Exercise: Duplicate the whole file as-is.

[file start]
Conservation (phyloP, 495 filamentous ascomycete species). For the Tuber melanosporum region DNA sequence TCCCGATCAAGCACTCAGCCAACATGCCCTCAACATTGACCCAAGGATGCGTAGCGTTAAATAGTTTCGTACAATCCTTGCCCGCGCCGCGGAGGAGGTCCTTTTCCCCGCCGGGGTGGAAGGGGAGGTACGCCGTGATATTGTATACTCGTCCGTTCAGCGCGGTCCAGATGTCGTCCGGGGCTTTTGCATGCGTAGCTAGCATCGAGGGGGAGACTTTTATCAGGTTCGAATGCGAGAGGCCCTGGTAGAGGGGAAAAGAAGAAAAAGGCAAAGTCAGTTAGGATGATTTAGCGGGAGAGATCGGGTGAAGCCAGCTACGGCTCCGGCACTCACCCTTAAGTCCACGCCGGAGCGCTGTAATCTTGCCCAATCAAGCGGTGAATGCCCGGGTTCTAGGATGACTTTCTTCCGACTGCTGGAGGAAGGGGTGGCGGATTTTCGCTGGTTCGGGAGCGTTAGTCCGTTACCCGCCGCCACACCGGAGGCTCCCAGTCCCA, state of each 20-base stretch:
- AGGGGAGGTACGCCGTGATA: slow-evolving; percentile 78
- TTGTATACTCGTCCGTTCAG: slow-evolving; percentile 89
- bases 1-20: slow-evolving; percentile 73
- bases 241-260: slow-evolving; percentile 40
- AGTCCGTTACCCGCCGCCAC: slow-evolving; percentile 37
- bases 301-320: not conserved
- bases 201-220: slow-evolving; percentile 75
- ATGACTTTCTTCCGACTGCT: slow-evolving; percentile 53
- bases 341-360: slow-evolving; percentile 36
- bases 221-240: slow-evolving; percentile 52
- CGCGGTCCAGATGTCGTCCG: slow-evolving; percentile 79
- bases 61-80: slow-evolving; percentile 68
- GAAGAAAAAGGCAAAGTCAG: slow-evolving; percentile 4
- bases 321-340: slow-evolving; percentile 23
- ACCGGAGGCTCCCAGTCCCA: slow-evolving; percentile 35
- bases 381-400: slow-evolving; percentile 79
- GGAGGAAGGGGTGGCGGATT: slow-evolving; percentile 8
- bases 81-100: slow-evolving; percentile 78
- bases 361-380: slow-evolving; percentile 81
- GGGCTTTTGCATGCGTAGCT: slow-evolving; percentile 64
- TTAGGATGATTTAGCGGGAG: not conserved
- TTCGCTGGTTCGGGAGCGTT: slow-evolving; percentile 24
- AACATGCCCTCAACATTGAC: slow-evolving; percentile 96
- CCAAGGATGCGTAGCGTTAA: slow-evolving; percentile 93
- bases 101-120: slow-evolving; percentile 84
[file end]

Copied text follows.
Conservation (phyloP, 495 filamentous ascomycete species). For the Tuber melanosporum region DNA sequence TCCCGATCAAGCACTCAGCCAACATGCCCTCAACATTGACCCAAGGATGCGTAGCGTTAAATAGTTTCGTACAATCCTTGCCCGCGCCGCGGAGGAGGTCCTTTTCCCCGCCGGGGTGGAAGGGGAGGTACGCCGTGATATTGTATACTCGTCCGTTCAGCGCGGTCCAGATGTCGTCCGGGGCTTTTGCATGCGTAGCTAGCATCGAGGGGGAGACTTTTATCAGGTTCGAATGCGAGAGGCCCTGGTAGAGGGGAAAAGAAGAAAAAGGCAAAGTCAGTTAGGATGATTTAGCGGGAGAGATCGGGTGAAGCCAGCTACGGCTCCGGCACTCACCCTTAAGTCCACGCCGGAGCGCTGTAATCTTGCCCAATCAAGCGGTGAATGCCCGGGTTCTAGGATGACTTTCTTCCGACTGCTGGAGGAAGGGGTGGCGGATTTTCGCTGGTTCGGGAGCGTTAGTCCGTTACCCGCCGCCACACCGGAGGCTCCCAGTCCCA, state of each 20-base stretch:
- AGGGGAGGTACGCCGTGATA: slow-evolving; percentile 78
- TTGTATACTCGTCCGTTCAG: slow-evolving; percentile 89
- bases 1-20: slow-evolving; percentile 73
- bases 241-260: slow-evolving; percentile 40
- AGTCCGTTACCCGCCGCCAC: slow-evolving; percentile 37
- bases 301-320: not conserved
- bases 201-220: slow-evolving; percentile 75
- ATGACTTTCTTCCGACTGCT: slow-evolving; percentile 53
- bases 341-360: slow-evolving; percentile 36
- bases 221-240: slow-evolving; percentile 52
- CGCGGTCCAGATGTCGTCCG: slow-evolving; percentile 79
- bases 61-80: slow-evolving; percentile 68
- GAAGAAAAAGGCAAAGTCAG: slow-evolving; percentile 4
- bases 321-340: slow-evolving; percentile 23
- ACCGGAGGCTCCCAGTCCCA: slow-evolving; percentile 35
- bases 381-400: slow-evolving; percentile 79
- GGAGGAAGGGGTGGCGGATT: slow-evolving; percentile 8
- bases 81-100: slow-evolving; percentile 78
- bases 361-380: slow-evolving; percentile 81
- GGGCTTTTGCATGCGTAGCT: slow-evolving; percentile 64
- TTAGGATGATTTAGCGGGAG: not conserved
- TTCGCTGGTTCGGGAGCGTT: slow-evolving; percentile 24
- AACATGCCCTCAACATTGAC: slow-evolving; percentile 96
- CCAAGGATGCGTAGCGTTAA: slow-evolving; percentile 93
- bases 101-120: slow-evolving; percentile 84